How Cities are Using Data to Save Lives
By Anya Kamenetz
Baltimore reached the lowest infant mortality rate the city has ever recorded in 2012. Denver Public School students saw test scores improve by 14% in reading and 23% in math. And between 2006 and 2012, low-income New Yorkers have accessed an additional $100 million in tax credits that they were previously leaving on the table.
These urban policy wins were not merely the products of creativity and inspiration. They were powered by cold, hard, data. Bridgespan, a nonprofit consultancy for philanthropists and mission-driven organizations, and the education organization America Achieves have released a big report packed with case studies that illuminate a broader trend: how data-driven decision making can lead to the most effective use of a city’s limited financial resources.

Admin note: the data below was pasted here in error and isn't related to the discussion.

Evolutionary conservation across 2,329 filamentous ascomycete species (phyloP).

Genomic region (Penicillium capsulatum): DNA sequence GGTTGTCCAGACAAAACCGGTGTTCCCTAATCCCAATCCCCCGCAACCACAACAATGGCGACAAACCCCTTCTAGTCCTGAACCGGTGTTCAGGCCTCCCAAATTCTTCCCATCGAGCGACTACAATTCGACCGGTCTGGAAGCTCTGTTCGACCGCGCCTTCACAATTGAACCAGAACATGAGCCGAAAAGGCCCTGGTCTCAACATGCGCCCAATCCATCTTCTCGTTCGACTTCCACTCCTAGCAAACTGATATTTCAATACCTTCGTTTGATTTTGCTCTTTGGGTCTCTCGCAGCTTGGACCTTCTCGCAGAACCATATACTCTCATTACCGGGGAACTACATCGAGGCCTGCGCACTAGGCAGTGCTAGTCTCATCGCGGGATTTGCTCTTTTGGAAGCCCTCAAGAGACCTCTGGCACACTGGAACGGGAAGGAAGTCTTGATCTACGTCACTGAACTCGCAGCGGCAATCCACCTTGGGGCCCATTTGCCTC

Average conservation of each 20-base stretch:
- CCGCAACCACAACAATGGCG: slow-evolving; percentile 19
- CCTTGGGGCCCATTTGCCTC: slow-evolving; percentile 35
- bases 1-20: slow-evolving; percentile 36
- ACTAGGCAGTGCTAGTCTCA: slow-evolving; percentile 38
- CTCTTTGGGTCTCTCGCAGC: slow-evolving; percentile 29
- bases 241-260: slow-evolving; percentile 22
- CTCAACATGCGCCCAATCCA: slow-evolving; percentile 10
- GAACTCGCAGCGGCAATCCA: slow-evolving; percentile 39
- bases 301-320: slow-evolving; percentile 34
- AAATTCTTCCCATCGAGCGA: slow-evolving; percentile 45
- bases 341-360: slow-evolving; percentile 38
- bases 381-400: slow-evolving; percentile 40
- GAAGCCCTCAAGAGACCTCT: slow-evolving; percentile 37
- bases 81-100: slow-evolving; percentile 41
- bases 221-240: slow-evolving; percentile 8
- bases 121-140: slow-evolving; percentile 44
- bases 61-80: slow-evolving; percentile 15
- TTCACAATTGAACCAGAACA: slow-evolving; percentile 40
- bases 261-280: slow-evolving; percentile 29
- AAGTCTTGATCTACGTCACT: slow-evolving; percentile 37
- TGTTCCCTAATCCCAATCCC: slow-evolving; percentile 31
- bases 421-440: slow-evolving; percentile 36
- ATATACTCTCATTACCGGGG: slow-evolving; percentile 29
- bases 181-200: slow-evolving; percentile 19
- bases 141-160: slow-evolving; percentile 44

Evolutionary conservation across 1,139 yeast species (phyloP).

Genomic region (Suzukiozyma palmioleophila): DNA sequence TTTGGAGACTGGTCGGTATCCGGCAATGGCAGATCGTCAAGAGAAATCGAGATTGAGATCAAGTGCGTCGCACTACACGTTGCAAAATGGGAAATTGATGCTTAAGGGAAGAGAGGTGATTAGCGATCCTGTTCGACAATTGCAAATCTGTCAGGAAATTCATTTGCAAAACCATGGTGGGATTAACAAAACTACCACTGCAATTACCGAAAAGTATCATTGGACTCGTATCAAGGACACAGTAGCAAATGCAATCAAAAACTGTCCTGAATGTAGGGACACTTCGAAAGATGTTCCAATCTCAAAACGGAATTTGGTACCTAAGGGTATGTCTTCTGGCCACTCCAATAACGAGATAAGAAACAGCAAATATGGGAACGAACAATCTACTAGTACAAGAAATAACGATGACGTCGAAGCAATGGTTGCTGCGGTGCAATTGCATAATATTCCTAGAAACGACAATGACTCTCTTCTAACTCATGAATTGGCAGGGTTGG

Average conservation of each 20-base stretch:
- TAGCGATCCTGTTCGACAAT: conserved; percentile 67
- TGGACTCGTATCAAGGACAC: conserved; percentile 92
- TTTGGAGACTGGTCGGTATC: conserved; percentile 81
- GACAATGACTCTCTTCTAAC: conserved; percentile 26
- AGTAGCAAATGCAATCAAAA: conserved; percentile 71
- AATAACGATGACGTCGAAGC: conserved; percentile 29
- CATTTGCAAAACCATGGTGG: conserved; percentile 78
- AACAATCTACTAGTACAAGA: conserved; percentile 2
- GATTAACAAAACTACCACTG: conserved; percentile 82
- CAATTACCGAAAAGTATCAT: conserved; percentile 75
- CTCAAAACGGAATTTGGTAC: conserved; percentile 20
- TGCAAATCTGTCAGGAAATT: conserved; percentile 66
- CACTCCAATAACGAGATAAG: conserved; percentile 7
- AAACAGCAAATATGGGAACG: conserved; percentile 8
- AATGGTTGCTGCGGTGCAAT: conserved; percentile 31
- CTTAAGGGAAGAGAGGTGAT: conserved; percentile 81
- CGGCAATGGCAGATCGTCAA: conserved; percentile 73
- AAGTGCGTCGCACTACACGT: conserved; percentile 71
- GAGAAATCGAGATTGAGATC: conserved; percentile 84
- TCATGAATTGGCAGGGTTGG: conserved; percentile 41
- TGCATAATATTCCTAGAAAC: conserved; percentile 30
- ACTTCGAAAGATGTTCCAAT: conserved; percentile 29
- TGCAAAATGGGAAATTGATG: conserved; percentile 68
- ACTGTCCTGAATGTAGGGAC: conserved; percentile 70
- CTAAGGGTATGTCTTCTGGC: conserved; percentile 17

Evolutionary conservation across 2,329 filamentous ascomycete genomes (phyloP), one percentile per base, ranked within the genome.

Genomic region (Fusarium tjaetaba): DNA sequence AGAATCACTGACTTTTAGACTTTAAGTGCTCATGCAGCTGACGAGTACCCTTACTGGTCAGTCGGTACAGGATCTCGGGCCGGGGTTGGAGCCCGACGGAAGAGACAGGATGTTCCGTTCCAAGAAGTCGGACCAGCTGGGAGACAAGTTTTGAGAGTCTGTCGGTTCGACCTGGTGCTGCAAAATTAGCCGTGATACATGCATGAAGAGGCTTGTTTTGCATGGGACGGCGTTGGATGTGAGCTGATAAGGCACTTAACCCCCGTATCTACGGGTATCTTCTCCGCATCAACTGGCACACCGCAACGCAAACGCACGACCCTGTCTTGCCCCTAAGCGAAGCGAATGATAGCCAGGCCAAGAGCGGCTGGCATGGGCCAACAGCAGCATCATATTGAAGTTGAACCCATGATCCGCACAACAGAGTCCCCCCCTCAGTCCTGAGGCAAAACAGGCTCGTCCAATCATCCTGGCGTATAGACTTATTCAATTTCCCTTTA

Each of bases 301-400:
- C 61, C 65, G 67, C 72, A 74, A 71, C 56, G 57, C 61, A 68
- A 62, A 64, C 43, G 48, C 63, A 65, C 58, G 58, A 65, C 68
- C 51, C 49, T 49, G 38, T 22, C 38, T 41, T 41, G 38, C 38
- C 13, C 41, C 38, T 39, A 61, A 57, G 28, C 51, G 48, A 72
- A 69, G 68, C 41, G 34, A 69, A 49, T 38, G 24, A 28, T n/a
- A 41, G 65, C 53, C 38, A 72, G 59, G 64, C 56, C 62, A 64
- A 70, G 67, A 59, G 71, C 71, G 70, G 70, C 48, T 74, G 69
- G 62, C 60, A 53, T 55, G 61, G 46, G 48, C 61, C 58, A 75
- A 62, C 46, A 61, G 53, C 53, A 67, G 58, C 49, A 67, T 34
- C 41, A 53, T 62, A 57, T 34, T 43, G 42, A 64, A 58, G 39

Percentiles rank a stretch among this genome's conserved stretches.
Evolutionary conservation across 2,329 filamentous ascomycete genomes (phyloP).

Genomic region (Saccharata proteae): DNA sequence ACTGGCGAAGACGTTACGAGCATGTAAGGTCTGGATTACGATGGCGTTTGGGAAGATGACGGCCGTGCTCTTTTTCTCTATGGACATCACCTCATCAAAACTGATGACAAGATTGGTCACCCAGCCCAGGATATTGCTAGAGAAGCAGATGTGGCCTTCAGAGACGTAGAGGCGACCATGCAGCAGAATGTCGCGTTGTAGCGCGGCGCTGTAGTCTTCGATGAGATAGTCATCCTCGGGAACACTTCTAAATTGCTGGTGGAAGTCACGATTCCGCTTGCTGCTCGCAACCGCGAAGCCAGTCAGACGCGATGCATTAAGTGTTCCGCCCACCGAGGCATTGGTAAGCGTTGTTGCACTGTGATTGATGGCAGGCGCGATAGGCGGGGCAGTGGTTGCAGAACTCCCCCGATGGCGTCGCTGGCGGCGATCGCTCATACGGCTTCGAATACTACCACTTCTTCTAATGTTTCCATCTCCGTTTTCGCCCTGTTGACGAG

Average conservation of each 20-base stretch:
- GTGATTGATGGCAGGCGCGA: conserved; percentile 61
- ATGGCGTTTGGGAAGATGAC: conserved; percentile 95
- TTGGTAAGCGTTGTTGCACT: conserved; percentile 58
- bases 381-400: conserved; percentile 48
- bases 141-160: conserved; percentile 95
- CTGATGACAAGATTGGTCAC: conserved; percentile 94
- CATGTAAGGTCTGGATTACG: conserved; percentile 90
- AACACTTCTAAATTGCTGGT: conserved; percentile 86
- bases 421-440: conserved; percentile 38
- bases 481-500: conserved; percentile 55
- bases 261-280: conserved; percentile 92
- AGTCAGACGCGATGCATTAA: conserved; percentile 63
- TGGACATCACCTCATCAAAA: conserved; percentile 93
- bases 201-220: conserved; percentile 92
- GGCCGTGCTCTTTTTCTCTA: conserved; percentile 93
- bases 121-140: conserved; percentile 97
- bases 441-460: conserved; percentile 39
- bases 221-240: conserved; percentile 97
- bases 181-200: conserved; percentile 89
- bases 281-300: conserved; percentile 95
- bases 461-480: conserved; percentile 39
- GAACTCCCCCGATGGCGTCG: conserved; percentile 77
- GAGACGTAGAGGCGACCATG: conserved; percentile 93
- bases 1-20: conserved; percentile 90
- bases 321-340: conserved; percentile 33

Take Baltimore. In 2009, the city launched an “outcomes budgeting” process. In a traditional city finance model, each department from Sanitation to Education gets its own budget line and fights for every item on it. There’s a built-in perverse incentive: Departments gain in size and importance when the problems they were set up to fight get worse. Instead, Baltimore funded a list of priorities like “better schools” and “safer streets.” They appointed “results teams” including insider officials, outside experts, and local residents to evaluate each outcome.